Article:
Officials from the NI Department of Justice gave evidence this afternoon on the way forward following consultation over the summer on the mechanism for setting the personal injury discount rate. There are two significant developments:
- First that the officials indicated that on balance the Department had concluded it would not proceed to reset the existing rate based on the 1996 Act, ILGS yields and Wells v Wells.
- Second is that the Department will seek to introduce legislation quickly to deliver a new legal framework for setting the discount rate.
In 2017 in Smith v Lancashire the Court of Appeal held that exclusion of a deceased’s co-habiting partner from entitlement to bereavement damages under s1A of the Fatal Accidents Act 1976 breached European Convention rights. That outcome placed the government under an obligation to amend the Act (detailed in this post back in February). This specific and limited change has just moved closer, with the necessary draft order being approved in the House of Lords last week and expected to take effect soon.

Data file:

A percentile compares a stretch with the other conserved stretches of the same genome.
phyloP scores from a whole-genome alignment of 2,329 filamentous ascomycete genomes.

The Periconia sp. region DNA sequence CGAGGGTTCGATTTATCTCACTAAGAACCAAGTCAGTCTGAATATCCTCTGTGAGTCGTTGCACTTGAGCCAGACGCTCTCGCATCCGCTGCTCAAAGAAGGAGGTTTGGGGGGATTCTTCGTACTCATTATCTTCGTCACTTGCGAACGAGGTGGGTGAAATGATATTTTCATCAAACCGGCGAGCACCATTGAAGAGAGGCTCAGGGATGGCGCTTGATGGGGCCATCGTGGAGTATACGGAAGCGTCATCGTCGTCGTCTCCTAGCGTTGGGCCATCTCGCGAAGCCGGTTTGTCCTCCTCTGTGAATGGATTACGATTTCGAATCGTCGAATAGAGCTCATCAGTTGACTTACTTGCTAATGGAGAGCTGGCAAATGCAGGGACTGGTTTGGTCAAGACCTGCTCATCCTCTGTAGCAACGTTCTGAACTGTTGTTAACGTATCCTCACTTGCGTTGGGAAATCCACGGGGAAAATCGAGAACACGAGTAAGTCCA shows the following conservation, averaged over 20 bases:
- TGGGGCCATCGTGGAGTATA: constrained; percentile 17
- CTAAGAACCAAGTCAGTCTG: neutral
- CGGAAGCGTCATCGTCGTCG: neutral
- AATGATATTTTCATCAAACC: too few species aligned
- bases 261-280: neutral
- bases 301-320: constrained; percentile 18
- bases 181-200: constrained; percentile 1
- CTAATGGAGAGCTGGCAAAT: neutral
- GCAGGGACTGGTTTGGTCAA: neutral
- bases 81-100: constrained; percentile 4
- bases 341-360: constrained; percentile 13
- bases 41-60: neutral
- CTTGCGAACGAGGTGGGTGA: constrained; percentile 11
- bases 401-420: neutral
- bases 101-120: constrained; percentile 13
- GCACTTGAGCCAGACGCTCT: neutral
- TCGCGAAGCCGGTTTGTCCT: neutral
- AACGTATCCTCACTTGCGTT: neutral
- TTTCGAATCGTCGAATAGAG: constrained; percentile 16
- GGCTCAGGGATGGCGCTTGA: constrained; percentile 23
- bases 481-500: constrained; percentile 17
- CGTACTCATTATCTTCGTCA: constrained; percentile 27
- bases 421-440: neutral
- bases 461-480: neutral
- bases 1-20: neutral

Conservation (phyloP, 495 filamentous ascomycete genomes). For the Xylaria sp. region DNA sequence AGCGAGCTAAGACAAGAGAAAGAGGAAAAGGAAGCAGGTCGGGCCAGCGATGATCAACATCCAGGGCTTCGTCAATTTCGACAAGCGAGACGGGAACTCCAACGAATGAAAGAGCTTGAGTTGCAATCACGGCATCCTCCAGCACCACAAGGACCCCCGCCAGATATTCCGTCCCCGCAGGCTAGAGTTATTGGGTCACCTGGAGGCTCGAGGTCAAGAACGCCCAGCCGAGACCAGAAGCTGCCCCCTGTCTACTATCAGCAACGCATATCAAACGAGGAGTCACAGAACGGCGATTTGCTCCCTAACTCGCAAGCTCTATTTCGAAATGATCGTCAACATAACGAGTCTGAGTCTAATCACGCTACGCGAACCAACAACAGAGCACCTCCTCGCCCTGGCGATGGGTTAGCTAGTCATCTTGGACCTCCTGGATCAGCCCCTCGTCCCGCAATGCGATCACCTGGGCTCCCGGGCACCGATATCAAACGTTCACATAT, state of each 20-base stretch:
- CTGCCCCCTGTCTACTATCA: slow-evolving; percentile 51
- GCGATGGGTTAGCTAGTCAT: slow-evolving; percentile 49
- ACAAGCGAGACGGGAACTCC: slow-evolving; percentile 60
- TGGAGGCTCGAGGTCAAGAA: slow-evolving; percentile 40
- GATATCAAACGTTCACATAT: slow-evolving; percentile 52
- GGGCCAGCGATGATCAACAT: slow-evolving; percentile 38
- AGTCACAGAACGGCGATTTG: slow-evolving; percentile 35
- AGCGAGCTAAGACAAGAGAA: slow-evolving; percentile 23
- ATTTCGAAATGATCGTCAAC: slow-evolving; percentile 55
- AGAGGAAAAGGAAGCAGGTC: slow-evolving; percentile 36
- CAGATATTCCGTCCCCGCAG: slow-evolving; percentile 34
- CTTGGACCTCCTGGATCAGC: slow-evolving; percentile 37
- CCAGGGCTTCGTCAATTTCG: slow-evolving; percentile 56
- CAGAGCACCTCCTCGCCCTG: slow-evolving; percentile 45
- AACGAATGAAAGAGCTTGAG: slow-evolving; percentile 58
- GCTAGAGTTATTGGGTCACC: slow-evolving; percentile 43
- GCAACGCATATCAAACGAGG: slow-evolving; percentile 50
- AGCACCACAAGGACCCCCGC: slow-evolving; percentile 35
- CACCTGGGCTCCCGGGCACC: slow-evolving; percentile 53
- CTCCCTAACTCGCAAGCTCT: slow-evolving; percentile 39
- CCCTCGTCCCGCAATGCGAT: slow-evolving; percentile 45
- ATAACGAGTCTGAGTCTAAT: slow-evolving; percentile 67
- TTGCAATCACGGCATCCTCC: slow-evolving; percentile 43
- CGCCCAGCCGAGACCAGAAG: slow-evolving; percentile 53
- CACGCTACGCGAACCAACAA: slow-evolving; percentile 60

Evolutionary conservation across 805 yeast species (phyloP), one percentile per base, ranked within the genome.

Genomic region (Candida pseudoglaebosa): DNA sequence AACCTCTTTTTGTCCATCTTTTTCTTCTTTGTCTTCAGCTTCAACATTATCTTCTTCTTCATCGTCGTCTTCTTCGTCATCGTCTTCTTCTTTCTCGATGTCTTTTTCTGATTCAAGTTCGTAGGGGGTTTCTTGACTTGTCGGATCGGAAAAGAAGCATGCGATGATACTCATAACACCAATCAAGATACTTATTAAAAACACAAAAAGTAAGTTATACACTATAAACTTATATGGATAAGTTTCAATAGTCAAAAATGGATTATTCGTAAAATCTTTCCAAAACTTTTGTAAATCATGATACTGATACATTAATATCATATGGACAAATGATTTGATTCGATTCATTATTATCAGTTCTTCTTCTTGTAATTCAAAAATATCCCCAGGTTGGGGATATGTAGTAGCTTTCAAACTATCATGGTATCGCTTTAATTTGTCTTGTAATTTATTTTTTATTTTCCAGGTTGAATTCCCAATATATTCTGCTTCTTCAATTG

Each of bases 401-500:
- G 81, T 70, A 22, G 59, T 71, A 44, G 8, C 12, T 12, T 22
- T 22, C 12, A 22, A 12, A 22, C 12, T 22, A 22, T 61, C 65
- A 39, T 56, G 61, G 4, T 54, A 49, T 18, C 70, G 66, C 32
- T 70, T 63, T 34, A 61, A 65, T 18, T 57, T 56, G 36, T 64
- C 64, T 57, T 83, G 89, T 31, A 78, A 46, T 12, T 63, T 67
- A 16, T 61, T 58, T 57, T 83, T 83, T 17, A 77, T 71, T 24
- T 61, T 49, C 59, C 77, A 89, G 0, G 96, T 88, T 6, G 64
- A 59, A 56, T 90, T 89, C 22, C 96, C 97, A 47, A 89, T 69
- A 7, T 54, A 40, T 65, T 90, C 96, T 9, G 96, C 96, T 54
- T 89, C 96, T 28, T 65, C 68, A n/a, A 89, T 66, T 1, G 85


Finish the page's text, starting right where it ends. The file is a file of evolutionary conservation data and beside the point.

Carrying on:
Following the publication of the eighth edition of the tables late last week, Alistair Kinley and Andrew Williamson outline their views on the key changes to the tables of personal injury multipliers and address some of the new points of emphasis in the accompanying explanatory notes. Their video presentation builds on our news article of 20 July about this latest edition of the tables and can be viewed below.
To view the video in full screen, please click here to be directed to our YouTube channel.